Cumulatively, shelters and rescues are rehoming about the
same number of animals as in 1993–about four million per year– but
back then the majority of rehomed animals were puppies and kittens.
Today, through the success of dog and cat sterilization programs,
puppies and kittens relatively seldom come to shelters. Most of the
animals who are rehomed today would have been killed in 1993, or
earlier, and are finding homes now through the vastly expanded
adoption network, which gives them much more individual attention,
promotional exposure, and–most importantly–time to be noticed.
The longest article in our April 1993 edition considered
whether use of the then standard 115-question adoption screening
questionaire contributed to high rates of shelter killing.
Introduced by the American Humane Association in 1948, the
115-question screen was adapted from a questionaire probably first
used in the late 19th century to try to protect human orphans from
exploitation and abuse. Prospective child adopters in the West and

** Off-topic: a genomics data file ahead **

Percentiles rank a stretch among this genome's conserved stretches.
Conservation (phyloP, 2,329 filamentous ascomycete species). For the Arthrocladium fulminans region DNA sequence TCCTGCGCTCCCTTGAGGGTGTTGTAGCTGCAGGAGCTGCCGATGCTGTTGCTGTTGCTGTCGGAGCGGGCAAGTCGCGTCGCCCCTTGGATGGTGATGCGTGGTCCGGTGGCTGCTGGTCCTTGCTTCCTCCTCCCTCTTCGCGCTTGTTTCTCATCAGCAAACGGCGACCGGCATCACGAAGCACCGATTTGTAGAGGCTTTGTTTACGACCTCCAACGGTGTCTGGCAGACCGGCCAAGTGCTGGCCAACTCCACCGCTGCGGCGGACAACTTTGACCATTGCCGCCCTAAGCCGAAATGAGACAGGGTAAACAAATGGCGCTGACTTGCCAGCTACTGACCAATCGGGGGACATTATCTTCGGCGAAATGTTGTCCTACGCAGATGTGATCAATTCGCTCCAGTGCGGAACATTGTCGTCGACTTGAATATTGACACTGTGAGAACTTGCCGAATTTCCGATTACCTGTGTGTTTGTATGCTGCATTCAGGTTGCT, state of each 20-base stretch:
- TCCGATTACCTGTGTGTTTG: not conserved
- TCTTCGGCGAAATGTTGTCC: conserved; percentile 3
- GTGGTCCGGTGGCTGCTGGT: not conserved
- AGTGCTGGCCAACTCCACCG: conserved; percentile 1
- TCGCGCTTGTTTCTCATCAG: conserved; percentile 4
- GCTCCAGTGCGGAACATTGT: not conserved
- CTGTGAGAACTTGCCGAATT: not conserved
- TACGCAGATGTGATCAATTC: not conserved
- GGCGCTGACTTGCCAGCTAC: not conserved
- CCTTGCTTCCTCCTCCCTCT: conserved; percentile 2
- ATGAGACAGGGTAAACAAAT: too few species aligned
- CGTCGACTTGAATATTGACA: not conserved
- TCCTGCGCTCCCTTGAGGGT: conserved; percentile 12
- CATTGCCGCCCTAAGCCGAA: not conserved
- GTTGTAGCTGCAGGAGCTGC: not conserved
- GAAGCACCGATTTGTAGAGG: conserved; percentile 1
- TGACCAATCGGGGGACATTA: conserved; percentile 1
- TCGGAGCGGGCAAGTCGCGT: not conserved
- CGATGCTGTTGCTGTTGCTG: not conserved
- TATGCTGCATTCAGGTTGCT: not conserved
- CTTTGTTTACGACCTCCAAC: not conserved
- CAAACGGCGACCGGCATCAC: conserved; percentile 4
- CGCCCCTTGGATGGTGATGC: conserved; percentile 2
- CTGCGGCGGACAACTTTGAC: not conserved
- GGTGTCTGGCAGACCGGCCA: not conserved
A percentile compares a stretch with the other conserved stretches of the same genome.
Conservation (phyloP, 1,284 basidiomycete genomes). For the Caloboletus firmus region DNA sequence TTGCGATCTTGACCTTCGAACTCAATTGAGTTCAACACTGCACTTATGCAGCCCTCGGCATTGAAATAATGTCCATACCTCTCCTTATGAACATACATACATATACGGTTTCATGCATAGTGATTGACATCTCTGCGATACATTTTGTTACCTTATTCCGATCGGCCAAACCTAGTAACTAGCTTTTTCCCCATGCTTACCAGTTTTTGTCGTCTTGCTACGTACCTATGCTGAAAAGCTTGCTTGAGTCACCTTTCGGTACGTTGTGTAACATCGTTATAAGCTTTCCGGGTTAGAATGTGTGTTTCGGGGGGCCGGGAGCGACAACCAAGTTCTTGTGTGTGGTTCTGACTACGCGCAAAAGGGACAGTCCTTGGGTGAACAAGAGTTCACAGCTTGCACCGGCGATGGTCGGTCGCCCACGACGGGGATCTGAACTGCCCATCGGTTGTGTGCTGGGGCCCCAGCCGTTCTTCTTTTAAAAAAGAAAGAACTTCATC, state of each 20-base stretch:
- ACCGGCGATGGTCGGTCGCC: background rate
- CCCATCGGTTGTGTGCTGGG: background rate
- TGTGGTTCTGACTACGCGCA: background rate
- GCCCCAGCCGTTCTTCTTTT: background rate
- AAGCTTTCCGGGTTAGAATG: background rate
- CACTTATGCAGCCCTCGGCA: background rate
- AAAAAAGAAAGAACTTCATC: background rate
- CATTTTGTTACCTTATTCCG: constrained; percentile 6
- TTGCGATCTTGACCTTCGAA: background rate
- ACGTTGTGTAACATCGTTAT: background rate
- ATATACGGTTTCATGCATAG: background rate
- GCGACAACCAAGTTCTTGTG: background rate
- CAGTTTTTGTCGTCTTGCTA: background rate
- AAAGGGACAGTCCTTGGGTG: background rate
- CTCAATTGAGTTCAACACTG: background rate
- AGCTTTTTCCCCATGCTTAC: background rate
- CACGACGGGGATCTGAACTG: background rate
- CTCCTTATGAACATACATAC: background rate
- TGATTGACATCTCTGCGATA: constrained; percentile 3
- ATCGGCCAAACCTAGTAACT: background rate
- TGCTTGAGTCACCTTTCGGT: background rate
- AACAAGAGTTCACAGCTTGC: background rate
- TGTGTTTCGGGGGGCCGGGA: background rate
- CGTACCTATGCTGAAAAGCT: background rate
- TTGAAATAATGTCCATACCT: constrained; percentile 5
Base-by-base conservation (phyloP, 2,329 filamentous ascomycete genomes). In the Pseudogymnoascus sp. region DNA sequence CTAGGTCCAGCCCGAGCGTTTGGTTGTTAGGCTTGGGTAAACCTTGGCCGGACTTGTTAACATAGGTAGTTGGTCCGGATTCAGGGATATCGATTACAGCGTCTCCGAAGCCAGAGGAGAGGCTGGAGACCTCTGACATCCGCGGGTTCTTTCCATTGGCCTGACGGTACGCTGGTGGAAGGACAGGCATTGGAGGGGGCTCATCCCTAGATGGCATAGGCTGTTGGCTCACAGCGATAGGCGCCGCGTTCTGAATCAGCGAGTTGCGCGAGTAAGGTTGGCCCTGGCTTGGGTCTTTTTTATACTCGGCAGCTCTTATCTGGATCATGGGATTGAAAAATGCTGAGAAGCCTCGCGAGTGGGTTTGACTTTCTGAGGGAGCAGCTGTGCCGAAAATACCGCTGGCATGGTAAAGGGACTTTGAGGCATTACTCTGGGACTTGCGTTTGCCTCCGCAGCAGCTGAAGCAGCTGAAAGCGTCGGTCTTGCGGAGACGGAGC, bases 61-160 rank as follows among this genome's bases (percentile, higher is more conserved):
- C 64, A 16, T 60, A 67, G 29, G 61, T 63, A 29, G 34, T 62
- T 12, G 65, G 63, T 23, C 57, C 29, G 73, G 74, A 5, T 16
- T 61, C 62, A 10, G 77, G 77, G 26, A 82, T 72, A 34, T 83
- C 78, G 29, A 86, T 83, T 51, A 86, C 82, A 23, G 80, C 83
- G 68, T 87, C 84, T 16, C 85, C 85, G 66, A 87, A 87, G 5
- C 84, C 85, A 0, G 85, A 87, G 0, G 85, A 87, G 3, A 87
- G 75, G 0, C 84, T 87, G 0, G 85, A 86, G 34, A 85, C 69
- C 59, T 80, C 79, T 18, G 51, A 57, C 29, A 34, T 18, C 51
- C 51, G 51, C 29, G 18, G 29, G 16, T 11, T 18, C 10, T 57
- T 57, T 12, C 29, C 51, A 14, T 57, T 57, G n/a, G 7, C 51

Midwest were to complete it in the presence of a clergy member or
town clerk who would attest with a seal and signature to the veracity
of the information before it was sent by mail to eastern orphanages,
who might send back a boy or girl by train.
The questionaire was dusted off and applied to animal
adoption at a time when laboratories were looking toward shelters as
a source of inexpensive experimental subjects, and when denied,
would often obtain shelter animals by ruse.
In May 1994, in our second long look at adoption technique,
ANIMAL PEOPLE published a copy of a 20-question screen developed by
then-North Shore Animal League shelter manager Mike Arms. The
20-question screen produced as much useful information as the old
115-question screen. Most pet adoption screening today appears to
use locally customized variants of the 20-question screen, though
descendants of the 115-question screen are also still in use,
usually shortened to about 80 questions.
Arms has for the past decade headed the Helen Woodward Animal
Center in Rancho Santa Fe, California. At the North Shore Animal
League he boosted annual adoptions from circa 5,000 a year, which
then led the world, to nearly 45,000 at peak. Also originator of
the annual Pet Adoptathon at the North Shore and the